A lack of grounding caused a bridge to become energized on the property of a water system plant site.
In April 2019, two teens jumped into a canal in Dixon, CA, in order to rescue a dog that had fallen in. As they climbed out of the water, they grabbed one of the metal railings of a bridge. A witness report states that the young men were “unable to release their grip from the metal bridge.” A third boy jumped in the water and knocked the first two off the bridge. He then pulled the two victims out of the water and onto a levee. They were unresponsive at the time and were later pronounced dead at the hospital.
Solano Irrigation District is responsible for the maintenance of that bridge. According to a complaint filed against the water agency, “employees re-routed the electrical supply to bypass the over-current breaker protection and used a modified fuse system, but again, did so without properly grounding the system and to include the conduit, resulting in a free flowing current.”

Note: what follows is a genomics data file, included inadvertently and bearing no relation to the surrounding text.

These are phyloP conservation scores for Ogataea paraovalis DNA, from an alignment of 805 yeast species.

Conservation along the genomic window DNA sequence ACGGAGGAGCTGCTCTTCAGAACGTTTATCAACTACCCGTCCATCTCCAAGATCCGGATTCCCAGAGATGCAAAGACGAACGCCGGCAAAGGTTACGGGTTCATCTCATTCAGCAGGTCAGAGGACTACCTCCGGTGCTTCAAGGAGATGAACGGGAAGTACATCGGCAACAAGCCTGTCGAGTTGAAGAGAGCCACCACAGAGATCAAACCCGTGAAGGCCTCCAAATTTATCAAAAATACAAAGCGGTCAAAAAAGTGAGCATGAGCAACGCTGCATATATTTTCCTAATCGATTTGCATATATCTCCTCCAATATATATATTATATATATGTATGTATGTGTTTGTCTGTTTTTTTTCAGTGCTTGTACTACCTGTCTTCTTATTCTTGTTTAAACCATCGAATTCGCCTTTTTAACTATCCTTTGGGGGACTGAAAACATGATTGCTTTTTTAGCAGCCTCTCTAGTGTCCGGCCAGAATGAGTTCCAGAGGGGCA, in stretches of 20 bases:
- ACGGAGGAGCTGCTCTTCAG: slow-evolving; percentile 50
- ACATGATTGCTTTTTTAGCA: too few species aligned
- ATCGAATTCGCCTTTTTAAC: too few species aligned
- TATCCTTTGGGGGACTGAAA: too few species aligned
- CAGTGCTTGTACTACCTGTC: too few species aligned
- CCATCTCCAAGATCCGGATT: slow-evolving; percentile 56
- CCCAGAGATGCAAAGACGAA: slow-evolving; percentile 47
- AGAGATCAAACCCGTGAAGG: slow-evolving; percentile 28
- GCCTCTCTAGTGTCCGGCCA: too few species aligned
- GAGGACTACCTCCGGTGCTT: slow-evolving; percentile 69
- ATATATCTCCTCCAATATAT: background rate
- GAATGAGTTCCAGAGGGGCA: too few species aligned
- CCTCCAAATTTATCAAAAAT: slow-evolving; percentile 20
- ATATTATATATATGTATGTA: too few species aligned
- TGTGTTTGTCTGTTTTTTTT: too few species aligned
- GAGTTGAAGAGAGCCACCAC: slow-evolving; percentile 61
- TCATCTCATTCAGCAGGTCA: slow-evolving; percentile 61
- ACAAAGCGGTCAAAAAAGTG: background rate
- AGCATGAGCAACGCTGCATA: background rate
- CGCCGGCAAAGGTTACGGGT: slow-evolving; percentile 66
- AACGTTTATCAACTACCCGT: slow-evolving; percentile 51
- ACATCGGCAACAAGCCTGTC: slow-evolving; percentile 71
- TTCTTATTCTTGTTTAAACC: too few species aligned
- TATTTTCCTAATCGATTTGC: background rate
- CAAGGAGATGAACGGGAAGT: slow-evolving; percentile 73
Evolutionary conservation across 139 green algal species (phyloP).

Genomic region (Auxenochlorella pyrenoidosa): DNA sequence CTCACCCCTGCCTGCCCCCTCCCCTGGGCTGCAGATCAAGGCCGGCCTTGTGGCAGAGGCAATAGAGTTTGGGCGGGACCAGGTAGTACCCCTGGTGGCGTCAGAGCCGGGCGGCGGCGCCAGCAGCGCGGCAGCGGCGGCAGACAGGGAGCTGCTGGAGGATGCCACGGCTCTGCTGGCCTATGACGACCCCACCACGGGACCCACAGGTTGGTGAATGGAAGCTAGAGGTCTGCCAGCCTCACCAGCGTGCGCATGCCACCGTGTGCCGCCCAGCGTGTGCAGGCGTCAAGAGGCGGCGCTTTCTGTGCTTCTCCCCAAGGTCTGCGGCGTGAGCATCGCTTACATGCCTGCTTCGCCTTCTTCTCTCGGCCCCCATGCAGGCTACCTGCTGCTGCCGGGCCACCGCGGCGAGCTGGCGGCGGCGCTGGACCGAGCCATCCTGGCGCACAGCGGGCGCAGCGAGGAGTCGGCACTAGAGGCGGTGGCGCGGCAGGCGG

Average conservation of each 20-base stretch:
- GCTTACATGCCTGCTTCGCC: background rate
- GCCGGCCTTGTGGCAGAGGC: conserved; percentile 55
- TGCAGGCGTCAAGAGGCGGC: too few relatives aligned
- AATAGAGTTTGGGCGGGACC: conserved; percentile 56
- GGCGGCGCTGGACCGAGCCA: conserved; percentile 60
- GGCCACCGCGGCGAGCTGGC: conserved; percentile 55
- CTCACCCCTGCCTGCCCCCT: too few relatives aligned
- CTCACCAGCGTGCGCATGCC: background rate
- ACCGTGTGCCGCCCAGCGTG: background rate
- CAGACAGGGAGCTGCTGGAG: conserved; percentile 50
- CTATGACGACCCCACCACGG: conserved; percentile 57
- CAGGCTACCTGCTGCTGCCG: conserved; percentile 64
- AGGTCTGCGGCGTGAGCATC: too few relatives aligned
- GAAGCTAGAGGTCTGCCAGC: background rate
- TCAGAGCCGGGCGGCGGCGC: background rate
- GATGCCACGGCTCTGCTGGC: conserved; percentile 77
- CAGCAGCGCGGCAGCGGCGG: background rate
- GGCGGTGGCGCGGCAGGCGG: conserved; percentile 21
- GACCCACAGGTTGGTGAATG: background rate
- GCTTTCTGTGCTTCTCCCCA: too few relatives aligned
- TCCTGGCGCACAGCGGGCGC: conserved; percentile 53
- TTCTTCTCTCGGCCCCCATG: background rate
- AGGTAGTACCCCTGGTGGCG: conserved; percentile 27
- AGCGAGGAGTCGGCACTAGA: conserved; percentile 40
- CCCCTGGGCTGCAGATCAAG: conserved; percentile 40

Solano Irrigation District announced it immediately began inspecting 300 power stations across its service area after this incident. They are pursuing a long-term modernization program of all its electrical facilities.
A December 2019 article reported that each family of the deceased agreed to a settlement with the water district.
Need for Regular Maintenance
As publicly-owned electrical equipment ages, the need for inspections and subsequent repairs increase. It is imperative that these inspections are performed in accordance with accepted best practice standards. Compliance with standards like NFPA 70B and NETA’s Maintenance Testing Standard, as well as with the National Electrical Code as adopted by each state, can easily prevent unnecessary injuries and fatalities like the two mentioned above.
In the filed complaint, an unqualified worker (or workers) intentionally bypassed existing over-current protection. It is never advised to alter or bypass any electrical over-current protection. This is true for any workplace and especially those areas accessible to the general public.
Companies and utilities have a moral and legal obligation to maintain electrical systems and keep areas safe to personnel. Basic maintenance practices like GFCI (ground fault circuit interrupter) testing, outdoor equipment semi- or annual inspections, periodic testing of grounding and bonding systems are critical maintenance activities. It is always shameful to see a tragedy, or in this case, multiple deaths, be the reason that companies are alerted to poor electrical practices.
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